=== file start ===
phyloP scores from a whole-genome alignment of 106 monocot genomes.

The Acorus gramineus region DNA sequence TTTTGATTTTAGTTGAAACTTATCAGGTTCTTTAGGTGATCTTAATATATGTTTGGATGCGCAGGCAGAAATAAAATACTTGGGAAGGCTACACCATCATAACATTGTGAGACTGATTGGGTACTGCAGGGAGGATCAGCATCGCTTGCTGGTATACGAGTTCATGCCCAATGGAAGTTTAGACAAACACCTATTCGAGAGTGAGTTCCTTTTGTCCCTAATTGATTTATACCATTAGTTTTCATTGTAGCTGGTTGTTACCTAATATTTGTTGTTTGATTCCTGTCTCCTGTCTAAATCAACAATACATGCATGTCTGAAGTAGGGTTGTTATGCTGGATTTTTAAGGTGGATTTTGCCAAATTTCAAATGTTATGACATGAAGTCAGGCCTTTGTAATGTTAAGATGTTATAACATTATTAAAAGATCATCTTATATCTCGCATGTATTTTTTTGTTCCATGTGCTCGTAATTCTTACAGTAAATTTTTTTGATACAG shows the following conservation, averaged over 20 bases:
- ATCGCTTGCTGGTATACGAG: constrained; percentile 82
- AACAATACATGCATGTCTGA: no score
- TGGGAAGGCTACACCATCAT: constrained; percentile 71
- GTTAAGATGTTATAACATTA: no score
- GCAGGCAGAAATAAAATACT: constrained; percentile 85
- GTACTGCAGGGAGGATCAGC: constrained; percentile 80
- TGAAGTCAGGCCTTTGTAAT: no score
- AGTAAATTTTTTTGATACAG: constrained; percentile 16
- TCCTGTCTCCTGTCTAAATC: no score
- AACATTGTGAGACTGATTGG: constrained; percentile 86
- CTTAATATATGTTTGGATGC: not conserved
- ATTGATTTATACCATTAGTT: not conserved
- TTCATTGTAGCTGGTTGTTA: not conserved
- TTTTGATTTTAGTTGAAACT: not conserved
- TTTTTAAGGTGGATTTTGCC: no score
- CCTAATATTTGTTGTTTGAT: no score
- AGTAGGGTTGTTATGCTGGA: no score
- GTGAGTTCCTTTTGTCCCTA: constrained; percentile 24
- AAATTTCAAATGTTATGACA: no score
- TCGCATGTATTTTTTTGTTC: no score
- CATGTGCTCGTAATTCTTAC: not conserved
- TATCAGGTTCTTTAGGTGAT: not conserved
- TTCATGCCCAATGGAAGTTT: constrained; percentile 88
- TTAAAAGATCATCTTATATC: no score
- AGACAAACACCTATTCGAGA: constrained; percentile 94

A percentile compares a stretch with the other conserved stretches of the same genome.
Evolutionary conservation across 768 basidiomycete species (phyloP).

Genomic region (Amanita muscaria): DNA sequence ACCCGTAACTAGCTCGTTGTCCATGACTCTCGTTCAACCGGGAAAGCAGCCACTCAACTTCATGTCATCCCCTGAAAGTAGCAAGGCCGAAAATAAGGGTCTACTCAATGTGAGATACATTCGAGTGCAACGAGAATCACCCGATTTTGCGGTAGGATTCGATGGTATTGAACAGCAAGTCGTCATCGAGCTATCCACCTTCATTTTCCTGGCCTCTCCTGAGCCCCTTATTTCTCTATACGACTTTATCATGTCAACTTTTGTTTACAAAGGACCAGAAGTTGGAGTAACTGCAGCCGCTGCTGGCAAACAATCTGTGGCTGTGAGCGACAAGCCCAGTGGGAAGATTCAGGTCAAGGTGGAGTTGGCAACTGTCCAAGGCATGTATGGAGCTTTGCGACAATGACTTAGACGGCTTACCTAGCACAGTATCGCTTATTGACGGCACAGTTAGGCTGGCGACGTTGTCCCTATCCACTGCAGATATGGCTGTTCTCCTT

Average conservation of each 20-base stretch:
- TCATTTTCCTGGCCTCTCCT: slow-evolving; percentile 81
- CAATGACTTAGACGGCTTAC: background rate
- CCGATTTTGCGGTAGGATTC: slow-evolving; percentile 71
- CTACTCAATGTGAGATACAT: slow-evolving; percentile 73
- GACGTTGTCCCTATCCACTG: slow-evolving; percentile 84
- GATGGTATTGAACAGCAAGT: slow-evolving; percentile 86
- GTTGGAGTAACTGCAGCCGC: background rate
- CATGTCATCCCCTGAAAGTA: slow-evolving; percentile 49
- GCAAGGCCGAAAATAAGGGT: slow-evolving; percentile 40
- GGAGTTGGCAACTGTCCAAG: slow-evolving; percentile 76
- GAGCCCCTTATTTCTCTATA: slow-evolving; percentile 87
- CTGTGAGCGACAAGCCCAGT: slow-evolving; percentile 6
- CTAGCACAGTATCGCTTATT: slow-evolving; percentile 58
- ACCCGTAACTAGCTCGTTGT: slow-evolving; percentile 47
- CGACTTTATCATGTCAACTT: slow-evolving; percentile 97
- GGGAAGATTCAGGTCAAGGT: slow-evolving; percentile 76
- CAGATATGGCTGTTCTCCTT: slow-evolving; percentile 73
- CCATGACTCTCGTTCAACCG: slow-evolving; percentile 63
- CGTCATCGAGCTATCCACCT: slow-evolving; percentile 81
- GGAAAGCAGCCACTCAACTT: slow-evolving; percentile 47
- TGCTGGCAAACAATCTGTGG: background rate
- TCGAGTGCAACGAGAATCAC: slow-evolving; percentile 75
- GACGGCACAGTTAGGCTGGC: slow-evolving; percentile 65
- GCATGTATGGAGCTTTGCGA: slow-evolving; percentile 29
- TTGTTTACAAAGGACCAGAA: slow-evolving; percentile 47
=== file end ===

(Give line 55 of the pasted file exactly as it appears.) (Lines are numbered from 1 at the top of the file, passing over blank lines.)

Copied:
- GCATGTATGGAGCTTTGCGA: slow-evolving; percentile 29